USFS Club Communications
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Confidence Building

The Problems are often Complex
       Some situations are very complex and are extremely difficult to simplify without distorting or misrepresenting some "facts" in an attempt to prove a point.  In overcoming the over simplification in any argument, it is necessary that you are fully aware of the pros and cons on the topic. Not every "expert' will have the same qualifications so you need to seek others who support or reject the stated or unstated hypothesis. You must become aware of any biases that you and others may have that affect their opinions and the reason that is behind their reasoning in support or rejecting the question/  

Confidence Building Suggestions for Figure Skaters
  • Ask the skater what they thought of their performance. Their response provides judges with a clue of their frame of mind and what comments might produce a positive reaction from the skater(s).
  • Urge the use of visualization as a technique to provide a positive “mental imagery” of their skating to help improve mental performance and increase self-confidence.

  • Suggest “Role-Playing” as an important total immersion technique in the character/theme of the music by imagining how a favorite elite skater would perform the program. The goal is to provide the skater with inspiration to aspire to greatness when no higher level skater train at their home rink.

Season Long Training Suggestions
  • Inquire as to what, if any, off ice programs the skater participates in on a regular basis – such as ballet, drama/stage shows, or modern, interpretive, or ballroom dance classes etc.

  • Suggest taking videotapes of practice performances on a regular basis to observe progress occurring over a training season. In addition, most club, open and qualifying competitions have a professional videographer who can provide a DVD record of individual skaters or the entire event.

Role of Music and Choreography Choreographing Artistic Skating Programs
       Music should be selected for its value in displaying the skills of the skater not the choreographer. The musical score should not overwhelm the skater nor should it be background music with no changes in tempo or sections that build to crescendo to highlight major jumps or spins. The step sequences and transitions should be inspired by the music. The music selected can assist in building empathy with the audience or it can just be playing in the background with no relationship to the choreography of the skater's program and does not support the objective of enhancing the interpretation of the performance.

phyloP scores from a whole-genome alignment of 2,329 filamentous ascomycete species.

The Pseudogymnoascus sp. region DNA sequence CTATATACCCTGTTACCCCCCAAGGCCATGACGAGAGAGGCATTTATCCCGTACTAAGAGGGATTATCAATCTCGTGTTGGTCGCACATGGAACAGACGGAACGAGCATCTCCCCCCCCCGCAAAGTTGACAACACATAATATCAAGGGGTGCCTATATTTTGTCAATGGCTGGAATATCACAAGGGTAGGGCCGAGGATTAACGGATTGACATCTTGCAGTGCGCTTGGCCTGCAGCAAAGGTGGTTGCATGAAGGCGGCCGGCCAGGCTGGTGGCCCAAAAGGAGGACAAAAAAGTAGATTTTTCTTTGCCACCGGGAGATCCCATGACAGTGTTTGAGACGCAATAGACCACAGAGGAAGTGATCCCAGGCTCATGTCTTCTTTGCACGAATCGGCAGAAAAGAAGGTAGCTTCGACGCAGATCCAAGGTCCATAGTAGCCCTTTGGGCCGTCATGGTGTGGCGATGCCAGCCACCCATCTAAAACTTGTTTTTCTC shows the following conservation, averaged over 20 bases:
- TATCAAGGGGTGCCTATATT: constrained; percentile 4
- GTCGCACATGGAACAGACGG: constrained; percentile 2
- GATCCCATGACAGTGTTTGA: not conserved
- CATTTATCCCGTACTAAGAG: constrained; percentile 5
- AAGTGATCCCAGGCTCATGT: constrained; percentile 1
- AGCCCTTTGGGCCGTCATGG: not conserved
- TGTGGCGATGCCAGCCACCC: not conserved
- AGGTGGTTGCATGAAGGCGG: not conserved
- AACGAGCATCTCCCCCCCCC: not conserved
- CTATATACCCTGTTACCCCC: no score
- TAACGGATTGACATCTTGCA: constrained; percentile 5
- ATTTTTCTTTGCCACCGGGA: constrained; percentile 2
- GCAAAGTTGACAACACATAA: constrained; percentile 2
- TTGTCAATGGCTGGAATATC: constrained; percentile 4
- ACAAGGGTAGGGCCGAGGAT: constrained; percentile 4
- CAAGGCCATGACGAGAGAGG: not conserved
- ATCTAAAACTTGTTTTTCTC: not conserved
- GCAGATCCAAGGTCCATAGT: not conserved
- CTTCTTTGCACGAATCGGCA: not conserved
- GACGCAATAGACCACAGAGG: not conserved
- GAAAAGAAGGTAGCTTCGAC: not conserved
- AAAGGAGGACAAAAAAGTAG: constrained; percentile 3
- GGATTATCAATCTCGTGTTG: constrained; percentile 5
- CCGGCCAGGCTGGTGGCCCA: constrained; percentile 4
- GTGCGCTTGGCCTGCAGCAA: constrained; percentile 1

Retaining Skaters and Avoiding Drop Outs

       It should be the personal goal of every club, judge, and coach to reduce the number of first time test failures to avoid the loss of self confidence and potentially avoid skaters becoming discouraged to the point of dropping out of skating.

       Coaches, skaters, and judges may, at some time or other, experience not being on "top of their game". It is important for everyone concerned to attempt to leave any personal problems outside the rink and not allow them to distract or influence their demeanor and interaction with others. As in all performing arts, the show must go on.

       For some skaters it is a matter of finding the right fit for them. Not every skater has the ability to become an elite free skater – they might be better suited to exploring forms figure skating such as - dance, showcase, Theater-On-Ice and/or synchronized team skating.

Privately Arranged Critiques
       In this arrangement, a coach arranges for a judge or another coach to come to the rink to watch their skaters perform  elements of a MITF test, compulsory dance or free skating, pair or free dance program. Since the skater's coach is present the skater should experience a sharing of ideas, not a lecture or blame session for the skater.

       Individualized critiques where coaches and judges collaborate to help improve a skater's ability to be the very best they can be. The coach needs  to inform the judge, in advance of the critique, if any special problems exist. This can include processing problem (ADD) or a personality trait, a family illness or death, divorce, etc. as these situations may produce hypersensitive in the skater that results in crying or displays of anger.
       Usually the coach is looking for support that specific improvements need to occur for the test to achieve a passing standard. Coaches sometime ask for suggestions to communicate the information. They have developed an insight into the skater's personality and their receptiveness, which helps judges try to relate to these younger skaters.

Destructive Personal Problems Outside of Skating may Emerge